The goal of this study is to identify accident-prone areas using GIS tools. Specifically this involves plotting individual accident locations, identifying accident-prone areas using GIS’s spatial analysis tools, and presenting a diagnosis of accident characteristics by different types at these high accident locations.
The accident data used in the study are taken from the National Road Accident Database, while the expressway data have been collected using GPS. A brief description of the expressway and accident data is provided below.
As a digital map database of Singapore is not available the expressway profiles are obtained through GPS mapping. There are eight expressways in Singapore covering a total distance of 148km. These expressways provide uninterrupted high-speed travel (Max 90km/hr) for motorists with an average speed of around 50km/hr even during rush hours.
This spreadsheet file included all the accident records for the years (1992, 1994, 1996, 1998 and 2000). The street ID in this tabular record is used to filter the accident records that occurred on expressways alone. This file included information such as the location where accident occurred in local grids, type of accident, type and severity of injuries, date and time of occurrence, type of road surface, the number of vehicles involved etc. The general expressway accident statistics account for nearly 25% of the total number of accidents. Moreover the number of accidents has doubled from the year 1992 to 2000 from 635 to 1380 respectively.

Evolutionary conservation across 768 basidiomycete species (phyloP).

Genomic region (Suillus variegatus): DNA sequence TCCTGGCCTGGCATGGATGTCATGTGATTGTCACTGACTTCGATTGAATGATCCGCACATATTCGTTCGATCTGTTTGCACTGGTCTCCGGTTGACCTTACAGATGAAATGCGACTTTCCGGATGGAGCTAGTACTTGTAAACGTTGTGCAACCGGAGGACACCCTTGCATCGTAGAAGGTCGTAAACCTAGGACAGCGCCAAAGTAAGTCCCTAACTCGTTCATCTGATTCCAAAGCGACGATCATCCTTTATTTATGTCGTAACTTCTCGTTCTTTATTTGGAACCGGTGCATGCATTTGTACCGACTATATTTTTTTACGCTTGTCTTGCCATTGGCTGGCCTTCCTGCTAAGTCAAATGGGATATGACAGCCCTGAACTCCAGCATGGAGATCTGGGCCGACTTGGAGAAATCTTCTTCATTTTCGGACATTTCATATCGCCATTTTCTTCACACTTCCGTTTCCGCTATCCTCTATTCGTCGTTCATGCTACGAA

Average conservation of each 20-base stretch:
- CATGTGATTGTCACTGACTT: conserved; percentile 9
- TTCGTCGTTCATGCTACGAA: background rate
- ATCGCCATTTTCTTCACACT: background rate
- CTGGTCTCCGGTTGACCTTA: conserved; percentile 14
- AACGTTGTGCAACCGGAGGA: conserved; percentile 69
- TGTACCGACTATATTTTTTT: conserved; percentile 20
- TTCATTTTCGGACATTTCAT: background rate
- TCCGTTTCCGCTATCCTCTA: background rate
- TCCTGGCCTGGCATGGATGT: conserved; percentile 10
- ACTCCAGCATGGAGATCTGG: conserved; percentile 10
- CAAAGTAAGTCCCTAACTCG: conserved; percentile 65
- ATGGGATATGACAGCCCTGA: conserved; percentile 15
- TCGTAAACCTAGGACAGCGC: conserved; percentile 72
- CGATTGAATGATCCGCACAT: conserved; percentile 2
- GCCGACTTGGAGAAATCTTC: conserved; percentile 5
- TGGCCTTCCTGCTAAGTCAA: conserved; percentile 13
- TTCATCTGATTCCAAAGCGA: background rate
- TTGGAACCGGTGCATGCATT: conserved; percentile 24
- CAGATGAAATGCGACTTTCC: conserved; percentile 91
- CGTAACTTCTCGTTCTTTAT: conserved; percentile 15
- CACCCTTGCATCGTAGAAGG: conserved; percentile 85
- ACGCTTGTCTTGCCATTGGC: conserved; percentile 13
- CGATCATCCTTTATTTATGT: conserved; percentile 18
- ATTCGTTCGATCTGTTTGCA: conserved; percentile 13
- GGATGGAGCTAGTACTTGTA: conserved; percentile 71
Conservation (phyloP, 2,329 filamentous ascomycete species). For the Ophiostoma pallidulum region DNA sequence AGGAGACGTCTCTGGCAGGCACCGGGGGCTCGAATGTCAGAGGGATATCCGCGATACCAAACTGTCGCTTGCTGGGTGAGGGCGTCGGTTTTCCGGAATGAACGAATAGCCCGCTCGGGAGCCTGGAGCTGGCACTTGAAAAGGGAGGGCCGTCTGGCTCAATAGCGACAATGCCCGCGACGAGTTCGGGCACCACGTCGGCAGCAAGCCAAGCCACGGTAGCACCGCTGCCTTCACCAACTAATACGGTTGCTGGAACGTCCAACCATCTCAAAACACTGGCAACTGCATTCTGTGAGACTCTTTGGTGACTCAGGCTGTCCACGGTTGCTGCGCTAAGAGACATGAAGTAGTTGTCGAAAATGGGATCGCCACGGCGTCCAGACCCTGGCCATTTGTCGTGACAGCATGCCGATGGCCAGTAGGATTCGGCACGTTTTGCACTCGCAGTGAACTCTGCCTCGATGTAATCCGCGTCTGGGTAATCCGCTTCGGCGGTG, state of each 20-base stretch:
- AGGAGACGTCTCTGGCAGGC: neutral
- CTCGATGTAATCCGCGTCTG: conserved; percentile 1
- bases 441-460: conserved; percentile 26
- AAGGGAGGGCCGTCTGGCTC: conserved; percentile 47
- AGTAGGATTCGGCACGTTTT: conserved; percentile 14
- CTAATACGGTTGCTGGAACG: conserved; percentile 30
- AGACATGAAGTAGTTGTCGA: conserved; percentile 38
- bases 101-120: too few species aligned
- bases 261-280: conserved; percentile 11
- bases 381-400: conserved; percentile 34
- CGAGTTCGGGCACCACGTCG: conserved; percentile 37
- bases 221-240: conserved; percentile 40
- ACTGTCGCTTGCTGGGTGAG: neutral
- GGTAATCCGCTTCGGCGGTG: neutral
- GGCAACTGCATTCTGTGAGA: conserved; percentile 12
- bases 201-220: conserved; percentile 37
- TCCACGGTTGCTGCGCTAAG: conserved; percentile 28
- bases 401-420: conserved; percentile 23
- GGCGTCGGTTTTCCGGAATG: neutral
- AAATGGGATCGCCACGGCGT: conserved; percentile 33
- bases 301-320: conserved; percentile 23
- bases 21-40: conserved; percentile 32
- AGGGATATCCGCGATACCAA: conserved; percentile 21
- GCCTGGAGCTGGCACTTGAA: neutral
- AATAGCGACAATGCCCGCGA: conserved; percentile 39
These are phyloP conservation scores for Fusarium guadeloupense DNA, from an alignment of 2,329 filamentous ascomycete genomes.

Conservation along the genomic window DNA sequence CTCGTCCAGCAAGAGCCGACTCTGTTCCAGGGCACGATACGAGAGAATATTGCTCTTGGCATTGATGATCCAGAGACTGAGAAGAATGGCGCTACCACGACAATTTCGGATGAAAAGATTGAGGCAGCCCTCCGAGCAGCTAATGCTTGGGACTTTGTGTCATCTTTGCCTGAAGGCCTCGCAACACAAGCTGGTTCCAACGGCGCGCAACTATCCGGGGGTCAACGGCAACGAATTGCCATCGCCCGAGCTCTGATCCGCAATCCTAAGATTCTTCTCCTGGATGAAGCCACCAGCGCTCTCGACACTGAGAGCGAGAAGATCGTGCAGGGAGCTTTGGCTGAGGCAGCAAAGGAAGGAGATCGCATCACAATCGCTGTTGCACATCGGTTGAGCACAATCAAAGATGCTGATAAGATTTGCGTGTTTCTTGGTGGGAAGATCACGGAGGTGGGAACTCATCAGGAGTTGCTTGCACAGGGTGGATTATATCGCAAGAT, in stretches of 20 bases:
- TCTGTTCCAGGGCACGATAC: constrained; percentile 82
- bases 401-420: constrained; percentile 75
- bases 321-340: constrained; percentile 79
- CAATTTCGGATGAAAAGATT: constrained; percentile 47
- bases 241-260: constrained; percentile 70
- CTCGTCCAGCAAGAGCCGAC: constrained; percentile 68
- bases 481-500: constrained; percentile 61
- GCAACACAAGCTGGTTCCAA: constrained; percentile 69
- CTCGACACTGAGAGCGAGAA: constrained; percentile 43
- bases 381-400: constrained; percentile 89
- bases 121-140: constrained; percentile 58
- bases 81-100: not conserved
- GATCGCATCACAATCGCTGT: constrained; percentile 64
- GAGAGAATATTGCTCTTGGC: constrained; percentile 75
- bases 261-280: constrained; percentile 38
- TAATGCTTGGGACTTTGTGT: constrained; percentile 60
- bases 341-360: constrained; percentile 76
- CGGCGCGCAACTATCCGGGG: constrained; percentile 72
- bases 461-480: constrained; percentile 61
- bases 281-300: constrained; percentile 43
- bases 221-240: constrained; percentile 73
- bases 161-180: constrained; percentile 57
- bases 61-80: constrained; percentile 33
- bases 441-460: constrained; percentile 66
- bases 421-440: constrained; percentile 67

Fig. 1. Location of all crashes: Singapore Expressways in 2000
The accident data in local grid coordinates are converted to latitudes and longitudes, and exported as X, Y coordinates and overlaid on the expressway layer. One problem in accident analysis is the quality of data. The records are based on the police-reported accidents and these may be wrongly reported. However these can be easily seen on the GIS maps. Some modifications may be applied to correct wrong entries. An example of an accident distribution is shown in Figure 1.
In this study, the analysis has not been confined to any particular class or type of accidents and rather towards utilizing the open nature of GIS in data manipulation. Hence it was decided to consider all the crashes initially and determine accident-prone locations by developing density maps.
Density maps are produced for all the years that are considered from 1992 to 2000 with the input data as individual accident points. Density maps show the highest concentration of a particular type of accidents. They are useful for looking at patterns rather than at locations of individual features. It creates a continuous raster surface from a set of input point features representing a magnitude per unit area, in our case the number of accidents per square kilometer. Hence by density maps the places where accidents are clustered can be easily distinguished.